To say Brian Gaida is a leader at Plattsburgh State would be an understatement. Between student teaching, being the residence director of Banks Hall and being involved with fraternity and sorority life, he has certainly made his mark at PSUC.
Gaida is a childhood and special education major in his second year of the graduate program at PSUC. He said it’s really rewarding to seeing the progress of the children he works with.
“Especially with the preschool (children), I worked in a self-contained classroom so there was a lot of children there with special needs,” he said.
Gaida completed his practicum placement through PSUC, where he taught nonverbal children how to use the pec system, which is an alternative communication for people with autism or other special needs.
“I only had to do it for six weeks, but I did it for the whole semester and volunteered,” he said. “It’s amazing to see how much these kids have progressed from where they’ve started and how thankful the parents were with their progress.”
Gaida said it was probably the most rewarding out of all the places he has worked.
Before his junior year, he planned on living with friends off campus. However, he said he changed his mind after joining hall council, which led him to apply for a residence assistant job. Originally, he was waitlisted.
“It was a bummer at first, but then one day, I came home and was hanging out with my friends in Burlington, and I got a call saying, ‘Hey you want the job?’ and I said, ‘Heck yeah, I want that job,’” Gaida said.
Since then, he has been a community advocate and a residence assistant for Whiteface Hall, and he currently works in Banks Hall.
“He’s warm hearted, fun loving, charismatic and definitely one of my best friends,” Scott Sheehan, the residence hall director for Macdonough Hall said.
Sheehan met Gaida through residence life, but they worked together over the past summer during orientation.
“He’s doing a great job and puts on a lot of programs. His RAs really appreciate his approach to the job,” Sheehan said.
Banks Hall RA Maggie Griffiths met Gaida at the end of last year and bonded with him during their training. Griffiths said when she first met him, he was soft-spoken, but always felt comfortable around him.
“He’s one of those people you feel like you know him, even if you don’t know him. He’s easy to talk to and accommodating,” Griffiths said.
She said he never got frustrated with her.
“He was always like, ‘We’ll figure it out. It’ll come naturally. We’ll figure it out together,’” Griffiths said.
She also said Gaida is good at listening to other people’s problems and giving good advice.
Gaida said he had great mentors to help him along the way. He said he still calls his old director, Nichole Goodwin, for advice. He said when he first started, it was helpful to have other resident life members reassure each other.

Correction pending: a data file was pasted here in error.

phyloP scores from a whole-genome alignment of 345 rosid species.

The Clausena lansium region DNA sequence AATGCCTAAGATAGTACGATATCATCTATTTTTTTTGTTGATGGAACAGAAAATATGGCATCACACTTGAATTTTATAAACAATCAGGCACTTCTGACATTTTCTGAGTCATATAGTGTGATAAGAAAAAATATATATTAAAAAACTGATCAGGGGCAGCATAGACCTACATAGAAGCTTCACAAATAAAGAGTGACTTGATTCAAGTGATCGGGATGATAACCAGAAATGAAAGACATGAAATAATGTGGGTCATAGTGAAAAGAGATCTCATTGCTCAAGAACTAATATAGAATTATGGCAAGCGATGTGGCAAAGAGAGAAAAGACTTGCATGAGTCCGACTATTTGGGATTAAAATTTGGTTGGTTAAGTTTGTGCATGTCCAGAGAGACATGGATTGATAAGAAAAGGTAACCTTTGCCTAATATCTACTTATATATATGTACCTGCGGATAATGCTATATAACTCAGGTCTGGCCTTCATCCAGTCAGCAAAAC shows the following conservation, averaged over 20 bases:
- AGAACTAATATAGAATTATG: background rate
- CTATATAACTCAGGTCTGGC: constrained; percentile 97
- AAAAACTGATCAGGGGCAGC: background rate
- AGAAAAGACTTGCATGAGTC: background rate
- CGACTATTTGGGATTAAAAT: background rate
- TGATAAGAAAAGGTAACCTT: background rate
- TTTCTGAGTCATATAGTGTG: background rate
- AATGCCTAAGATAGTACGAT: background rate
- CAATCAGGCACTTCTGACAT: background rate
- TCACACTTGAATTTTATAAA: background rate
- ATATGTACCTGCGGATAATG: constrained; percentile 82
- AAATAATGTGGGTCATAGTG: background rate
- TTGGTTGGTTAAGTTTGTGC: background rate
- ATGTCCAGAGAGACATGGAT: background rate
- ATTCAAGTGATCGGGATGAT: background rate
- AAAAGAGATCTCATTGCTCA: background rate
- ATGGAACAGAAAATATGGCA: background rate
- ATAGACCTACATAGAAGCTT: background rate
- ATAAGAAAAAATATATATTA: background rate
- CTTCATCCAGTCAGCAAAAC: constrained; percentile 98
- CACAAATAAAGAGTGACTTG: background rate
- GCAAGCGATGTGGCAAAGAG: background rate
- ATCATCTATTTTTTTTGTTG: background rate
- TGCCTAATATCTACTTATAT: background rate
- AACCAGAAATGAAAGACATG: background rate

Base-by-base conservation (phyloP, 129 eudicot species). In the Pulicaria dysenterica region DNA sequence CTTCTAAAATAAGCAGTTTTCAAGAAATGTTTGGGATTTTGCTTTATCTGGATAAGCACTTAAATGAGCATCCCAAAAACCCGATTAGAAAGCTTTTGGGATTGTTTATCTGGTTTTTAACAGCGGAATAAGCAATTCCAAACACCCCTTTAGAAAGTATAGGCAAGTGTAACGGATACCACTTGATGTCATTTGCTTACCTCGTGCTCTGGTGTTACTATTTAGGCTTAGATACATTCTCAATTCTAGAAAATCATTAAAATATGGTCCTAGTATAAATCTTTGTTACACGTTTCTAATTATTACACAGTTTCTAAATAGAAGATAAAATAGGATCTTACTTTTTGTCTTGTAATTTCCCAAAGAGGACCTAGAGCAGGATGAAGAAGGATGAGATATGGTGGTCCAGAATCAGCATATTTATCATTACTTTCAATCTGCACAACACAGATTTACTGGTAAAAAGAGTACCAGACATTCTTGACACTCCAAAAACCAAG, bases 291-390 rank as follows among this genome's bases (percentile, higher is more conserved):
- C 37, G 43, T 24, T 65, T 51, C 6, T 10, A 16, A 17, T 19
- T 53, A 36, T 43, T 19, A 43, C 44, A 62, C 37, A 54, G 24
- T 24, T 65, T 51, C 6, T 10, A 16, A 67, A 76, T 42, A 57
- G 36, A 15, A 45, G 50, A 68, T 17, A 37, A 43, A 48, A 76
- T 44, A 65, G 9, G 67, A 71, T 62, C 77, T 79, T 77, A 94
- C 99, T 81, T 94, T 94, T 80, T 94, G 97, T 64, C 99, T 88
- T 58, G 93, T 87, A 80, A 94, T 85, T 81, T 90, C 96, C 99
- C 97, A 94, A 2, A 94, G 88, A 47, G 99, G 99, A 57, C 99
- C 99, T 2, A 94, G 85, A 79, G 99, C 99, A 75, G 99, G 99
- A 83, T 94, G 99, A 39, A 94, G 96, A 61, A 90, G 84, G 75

Gaida said he didn’t expect to go into fraternity and sorority life when he first came to PSUC.
“I just kind of wrote it off in the beginning,” Gaida said. “It was the last thing on my to-do list.”
He said many of his friends dropped out or transferred during his sophomore year, and he decided to branch out and make a new group of friends. He went to different rush events and decided to be a part of Sigma Tau Gamma.
“It was the best decision I’ve ever made, next to joining reslife, because it not only helped me learn about myself, it helped me grow,” Gaida said.
He said he was able to gain more leadership by holding executive board positions.
In his first semester of joining, he was elected to be the vice president of membership, where he was in charge of recruitment for their chapter.
Gaida said there is a stigma that fraternity and sorority life is about consistent partying, but there are also many community service opportunities.
Last year, Gaida went on Alternative Spring Break, spending one week in Florida and one week in South Carolina.
“That’s where I did Habitat for Humanity, and it just showed me that there’s a lot of poverty there and it’s so awesome to see how appreciative people were,” he said.
Most recently, he led Alternative Winter Break this past winter, where he and eight other PSUC students traveled to Naples, Florida, and were part of a crew working with a state park to decrease an invasive plant species. They used special herbicides and a Brazilian pepper to take down the forest.
Gaida said that even though student teaching is rewarding, he wants to continue to pursue a position in residence life and fraternity and sorority life.
Gaida will graduate in the spring, but he applied for the student affair education program in hopes of staying at PSUC for another two years.
“Taking the plunge is nerve-wracking,” Gaida said. “The bigger the splash, the better it is.”
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